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The Astros Pitching Implosion

Most Astros fans know that the Astros pitching has not been good in the second half of this season. I will confess; even I did not know it has been this bad for this long. When did the Astros pitching implosion really start?


Today, I put out a Twitter poll asking

poll

Folks, before writing this article I would have agreed with the plurality in this poll that the pitching got mediocre in July. Here are the Astros pitching numbers by month.

At the end of June, the Astros led the league in ERA with a 3.58. That concealed the fact that IN June the pitching ranked 17th in the MLB at 4.20 ERA. It has been mediocre or worse since.


Some wonder why I always talk about FIP instead of or in addition to ERA. The chart above illustrates that the FIP, even in April and May, was NOT as good as the ERA and has been warning us all season that the ERA was unsustainable. Here is a graph of the ERAs, FIPs, and xFIPs by month.

S0, what happened? Let's deep dive into some data.

I know that is a lot of data to absorb. Remember the heatmap methodology- red is good, blue is bad. Let's explore some of the graphs to see if the trends give us some answers.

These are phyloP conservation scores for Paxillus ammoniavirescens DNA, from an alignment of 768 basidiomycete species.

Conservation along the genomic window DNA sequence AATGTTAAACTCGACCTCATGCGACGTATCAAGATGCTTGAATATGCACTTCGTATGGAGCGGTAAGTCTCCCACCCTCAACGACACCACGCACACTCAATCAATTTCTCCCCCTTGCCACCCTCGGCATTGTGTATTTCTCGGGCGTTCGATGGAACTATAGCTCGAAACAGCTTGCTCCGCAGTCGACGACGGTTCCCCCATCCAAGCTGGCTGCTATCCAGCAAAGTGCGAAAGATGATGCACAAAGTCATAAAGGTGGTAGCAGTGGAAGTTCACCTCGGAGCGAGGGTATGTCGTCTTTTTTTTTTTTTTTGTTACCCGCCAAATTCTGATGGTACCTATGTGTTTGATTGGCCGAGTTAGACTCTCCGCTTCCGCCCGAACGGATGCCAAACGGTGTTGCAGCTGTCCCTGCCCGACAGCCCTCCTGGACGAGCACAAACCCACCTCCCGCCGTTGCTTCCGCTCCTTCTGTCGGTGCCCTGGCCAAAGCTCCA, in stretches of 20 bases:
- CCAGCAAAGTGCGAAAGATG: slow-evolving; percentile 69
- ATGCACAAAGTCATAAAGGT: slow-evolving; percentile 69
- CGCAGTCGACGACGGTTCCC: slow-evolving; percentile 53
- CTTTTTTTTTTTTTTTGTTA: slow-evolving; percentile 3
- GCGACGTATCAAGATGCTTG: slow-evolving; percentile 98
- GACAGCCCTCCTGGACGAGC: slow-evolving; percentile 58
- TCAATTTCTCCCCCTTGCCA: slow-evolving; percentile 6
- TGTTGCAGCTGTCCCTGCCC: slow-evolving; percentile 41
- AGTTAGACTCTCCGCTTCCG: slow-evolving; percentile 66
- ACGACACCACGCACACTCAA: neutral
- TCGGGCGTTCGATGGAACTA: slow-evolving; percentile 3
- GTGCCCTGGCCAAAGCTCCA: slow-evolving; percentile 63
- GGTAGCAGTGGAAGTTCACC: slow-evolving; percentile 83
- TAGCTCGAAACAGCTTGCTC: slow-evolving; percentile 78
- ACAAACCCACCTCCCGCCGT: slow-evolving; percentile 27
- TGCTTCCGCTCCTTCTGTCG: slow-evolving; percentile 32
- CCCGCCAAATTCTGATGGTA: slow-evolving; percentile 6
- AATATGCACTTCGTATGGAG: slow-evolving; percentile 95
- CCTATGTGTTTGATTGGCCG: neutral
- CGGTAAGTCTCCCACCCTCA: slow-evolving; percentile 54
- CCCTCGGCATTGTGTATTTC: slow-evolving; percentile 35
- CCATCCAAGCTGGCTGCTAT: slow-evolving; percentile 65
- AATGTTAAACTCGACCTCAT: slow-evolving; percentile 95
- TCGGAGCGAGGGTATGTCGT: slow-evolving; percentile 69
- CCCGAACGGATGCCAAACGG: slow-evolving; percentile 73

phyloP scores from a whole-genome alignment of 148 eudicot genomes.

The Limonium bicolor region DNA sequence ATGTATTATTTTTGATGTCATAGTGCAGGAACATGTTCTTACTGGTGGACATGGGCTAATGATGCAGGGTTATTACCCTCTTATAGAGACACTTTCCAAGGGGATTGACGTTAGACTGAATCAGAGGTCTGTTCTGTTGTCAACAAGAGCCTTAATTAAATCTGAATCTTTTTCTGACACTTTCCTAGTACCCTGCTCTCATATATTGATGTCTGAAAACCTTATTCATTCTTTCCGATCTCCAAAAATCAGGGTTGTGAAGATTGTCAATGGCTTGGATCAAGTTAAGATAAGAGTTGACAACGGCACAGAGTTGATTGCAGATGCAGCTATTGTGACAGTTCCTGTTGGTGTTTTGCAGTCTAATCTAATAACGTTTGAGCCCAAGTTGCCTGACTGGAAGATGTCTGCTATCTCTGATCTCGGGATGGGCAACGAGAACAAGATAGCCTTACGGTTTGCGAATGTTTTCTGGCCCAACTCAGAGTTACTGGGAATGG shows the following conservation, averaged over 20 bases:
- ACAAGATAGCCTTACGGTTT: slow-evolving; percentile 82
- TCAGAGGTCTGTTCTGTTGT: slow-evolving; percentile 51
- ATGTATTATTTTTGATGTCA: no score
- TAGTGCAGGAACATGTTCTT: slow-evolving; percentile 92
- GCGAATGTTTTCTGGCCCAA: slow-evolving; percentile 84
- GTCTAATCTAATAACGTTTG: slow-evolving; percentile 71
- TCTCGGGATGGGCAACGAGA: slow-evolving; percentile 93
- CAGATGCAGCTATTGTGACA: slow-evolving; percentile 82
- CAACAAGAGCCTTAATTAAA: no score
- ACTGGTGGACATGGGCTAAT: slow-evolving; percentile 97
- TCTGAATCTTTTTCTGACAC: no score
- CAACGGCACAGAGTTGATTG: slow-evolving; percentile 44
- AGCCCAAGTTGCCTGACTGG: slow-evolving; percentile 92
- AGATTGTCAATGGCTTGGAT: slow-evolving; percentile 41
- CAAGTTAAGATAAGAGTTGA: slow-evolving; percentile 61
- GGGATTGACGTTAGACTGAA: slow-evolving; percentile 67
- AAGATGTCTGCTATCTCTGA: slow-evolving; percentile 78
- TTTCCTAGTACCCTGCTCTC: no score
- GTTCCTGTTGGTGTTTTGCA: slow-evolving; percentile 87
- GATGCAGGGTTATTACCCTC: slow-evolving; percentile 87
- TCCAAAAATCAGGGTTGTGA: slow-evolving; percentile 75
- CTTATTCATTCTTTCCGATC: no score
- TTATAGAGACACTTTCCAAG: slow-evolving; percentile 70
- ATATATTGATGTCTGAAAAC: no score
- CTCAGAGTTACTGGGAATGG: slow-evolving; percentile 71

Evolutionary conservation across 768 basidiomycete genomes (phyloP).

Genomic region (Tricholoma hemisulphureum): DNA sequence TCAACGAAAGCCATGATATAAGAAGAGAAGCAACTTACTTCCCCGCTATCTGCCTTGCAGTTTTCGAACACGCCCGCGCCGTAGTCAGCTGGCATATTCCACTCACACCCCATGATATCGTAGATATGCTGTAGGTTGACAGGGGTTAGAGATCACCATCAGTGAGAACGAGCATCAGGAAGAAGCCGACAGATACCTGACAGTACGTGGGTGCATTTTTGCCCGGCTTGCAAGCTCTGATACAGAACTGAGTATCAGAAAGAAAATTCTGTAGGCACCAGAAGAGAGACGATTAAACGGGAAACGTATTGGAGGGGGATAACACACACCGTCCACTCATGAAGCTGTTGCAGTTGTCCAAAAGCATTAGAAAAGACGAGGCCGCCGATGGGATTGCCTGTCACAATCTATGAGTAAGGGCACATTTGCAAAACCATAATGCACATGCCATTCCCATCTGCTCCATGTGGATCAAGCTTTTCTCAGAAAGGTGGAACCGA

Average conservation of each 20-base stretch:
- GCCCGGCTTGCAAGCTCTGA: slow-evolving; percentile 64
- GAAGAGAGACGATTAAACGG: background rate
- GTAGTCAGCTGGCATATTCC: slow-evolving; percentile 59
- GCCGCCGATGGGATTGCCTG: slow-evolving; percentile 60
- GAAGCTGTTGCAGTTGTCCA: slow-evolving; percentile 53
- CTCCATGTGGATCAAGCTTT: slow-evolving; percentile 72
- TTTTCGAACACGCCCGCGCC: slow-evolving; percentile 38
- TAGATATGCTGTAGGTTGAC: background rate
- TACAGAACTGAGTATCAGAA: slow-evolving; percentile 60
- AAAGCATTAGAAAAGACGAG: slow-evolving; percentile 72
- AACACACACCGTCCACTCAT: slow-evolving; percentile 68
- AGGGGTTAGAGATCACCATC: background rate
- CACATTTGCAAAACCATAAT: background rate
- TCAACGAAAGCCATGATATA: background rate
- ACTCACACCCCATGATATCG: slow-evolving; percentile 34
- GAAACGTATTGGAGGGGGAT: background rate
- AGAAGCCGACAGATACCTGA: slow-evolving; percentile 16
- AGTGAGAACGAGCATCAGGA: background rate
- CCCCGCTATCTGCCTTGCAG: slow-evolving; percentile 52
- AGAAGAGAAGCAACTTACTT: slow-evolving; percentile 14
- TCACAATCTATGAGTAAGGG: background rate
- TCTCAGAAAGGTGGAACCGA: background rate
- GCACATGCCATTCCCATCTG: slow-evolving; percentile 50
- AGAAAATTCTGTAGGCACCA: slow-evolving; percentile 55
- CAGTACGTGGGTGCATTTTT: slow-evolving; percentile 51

For most of these graphs the scale has been set where the center of the graph is close to league average and the scale is set to 10% above and 10% below average.

Astros pitchers started GREAT at preventing hits and were close to average in May, June, and July.

The OBP trend is similar to the hit trend- great early, bad in June through August. WHIP obviously follows this trend.


Power

Average MLB ISO is 0.166. The scale on THIS graph was set to -20%/ +25%.

Astros pitching was GREAT at preventing extra base hits in April and May. In June, the team became worse than average, and it got worse in July and August. In September, the Astros have been horrible!


Walks and Strikeouts

Like the other trends the strikeouts dropped dramatically in June. In July, August, and September, the strikeouts have hovered around average.


At the same time, the walks jumped significantly. June, July, and August were bad months for walks.


Let's look at the combination of keeping batters off-base and limiting their power. This can be modelled in OPS allowed and wOBA.

As expected, both are great in April and May. In June, things degraded significantly and got worse in July.


If one evaluates the relative ranks for hits, walks, power, and strikeouts; the Astros pitching staff looks like this.

Walks started getting worse in May actually. They were near the worst in the league in preventing walks in July and August.


Power prevention got bad in June and became a HUGE problem in September.


Strikeouts started off great in April and May. They fell off in June.


It is hard to understand how a team that started so well has become so bad. Next time we will go pitcher by pitcher to understand how each have impacted this drop off.


The answer to when the Astros pitching became mediocre is June. but how the implosion has hit the pitching staff is multifaceted. It is not easy to see how this staff can or will recover this year.


Overall, September's metrics would be better IF the team could limit power. That is at least step one for the Astros right now.



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